Manila-based think-tank Asia Pacific Pathways to Progress (APPFI) and Brisbane-based Griffith Asia Institute (GAI) co-organized the 2019 Philippine-Australia Dialogue on July 18-19, with the support of the Australian Embassy in the Philippines. This year’s theme was “Connecting the Spokes” in reference to the hubs and spokes model with the United States as the center.

To ask how to connect the spokes is also to ask how to create a regional order in our own image. This echoes Australian Ambassador Steven Robinson’s call to not sit back in the face of great power competition. The following are ways to connect the spokes, which can serve as lessons on how to improve bilateral relations and craft a more resilient regional security architecture.

A journey of a thousand miles begins with a single step. 千里之行,始於足下.

For me, that first single step was deciding in 1979 to take graduate studies at the University of the Philippines and to specialize on contemporary China. This was what launched what has become a 40-year long sojourn -- and counting -- as a China watcher. Wherever my career path took me – at one time or another as an academic, an armchair activist , a government analyst, an author, an editor, a policy adviser, a public speaker on international relations, an advocate of people’s diplomacy, a keen observer of global affairs - sometimes nationalist, sometimes internationalist - China always rose to the front and center of my work.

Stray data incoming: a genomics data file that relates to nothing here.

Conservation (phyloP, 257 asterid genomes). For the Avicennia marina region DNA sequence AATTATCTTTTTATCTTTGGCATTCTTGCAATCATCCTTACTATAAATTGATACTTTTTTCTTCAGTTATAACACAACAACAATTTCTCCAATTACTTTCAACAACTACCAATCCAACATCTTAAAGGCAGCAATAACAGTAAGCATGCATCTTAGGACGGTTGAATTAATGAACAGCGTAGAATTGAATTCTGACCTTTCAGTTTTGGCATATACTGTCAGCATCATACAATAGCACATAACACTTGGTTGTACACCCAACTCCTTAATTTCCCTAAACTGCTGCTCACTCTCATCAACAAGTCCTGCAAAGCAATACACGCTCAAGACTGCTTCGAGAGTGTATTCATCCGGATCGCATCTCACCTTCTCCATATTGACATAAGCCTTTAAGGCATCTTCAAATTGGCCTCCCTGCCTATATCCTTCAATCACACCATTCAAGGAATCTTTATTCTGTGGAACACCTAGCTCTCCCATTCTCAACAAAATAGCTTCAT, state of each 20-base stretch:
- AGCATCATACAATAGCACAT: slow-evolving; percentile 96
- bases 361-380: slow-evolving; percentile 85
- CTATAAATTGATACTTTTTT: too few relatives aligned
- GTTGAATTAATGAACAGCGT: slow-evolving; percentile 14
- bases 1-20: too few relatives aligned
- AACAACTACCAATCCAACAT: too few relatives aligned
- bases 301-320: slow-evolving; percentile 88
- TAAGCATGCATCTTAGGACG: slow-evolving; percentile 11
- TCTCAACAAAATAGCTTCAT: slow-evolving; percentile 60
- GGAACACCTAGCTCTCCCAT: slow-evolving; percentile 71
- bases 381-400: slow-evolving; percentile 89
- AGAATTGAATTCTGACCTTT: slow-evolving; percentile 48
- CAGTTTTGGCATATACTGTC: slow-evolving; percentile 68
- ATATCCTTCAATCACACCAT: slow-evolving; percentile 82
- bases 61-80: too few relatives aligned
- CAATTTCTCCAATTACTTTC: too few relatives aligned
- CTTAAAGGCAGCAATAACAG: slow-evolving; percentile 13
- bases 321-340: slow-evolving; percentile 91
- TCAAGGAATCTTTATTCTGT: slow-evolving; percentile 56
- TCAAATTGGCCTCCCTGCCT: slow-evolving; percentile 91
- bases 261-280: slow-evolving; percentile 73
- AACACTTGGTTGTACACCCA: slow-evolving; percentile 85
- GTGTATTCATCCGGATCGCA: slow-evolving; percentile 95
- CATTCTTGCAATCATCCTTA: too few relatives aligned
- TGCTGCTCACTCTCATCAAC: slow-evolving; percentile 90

Summary

The “Chinese Wave” that has unfolded in the Philippines comes in the form of an overwhelming increase in economic and social presence (capital, migrant workers, tourism). The Chinese Wave is a result of the Philippines’ positive economic prospects, the enabling business environment under Duterte, and the political convenience brought about by Duterte’s China policy.

China’s Belt and Road Initiative (BRI) is an added factor for the expanded economic interaction between the Philippines and China. Contrary to the mainstream notion that China’s BRI is mainly about infrastructure, the BRI actually encompasses all facets of bilateral issue-areas (policy coordination, trade, investment, financial integration, people-to-people ties) except defense and security.

While there have been greater investments and commercial interaction between the Philippines and China, there are apparent negative economic, social, and political implications that both China and the Duterte government ought to address.

Photo Source: CGTN

Economics and security issues are on the agenda of President Rodrigo Duterte's fifth visit to Beijing. The number of visits he has made thus far is indicative of the importance he attaches to the burgeoning bilateral relations.

China has become the Philippines' largest trade partner since 2016, its largest investor last year and is expected to be the country’s largest inbound tourism market this year.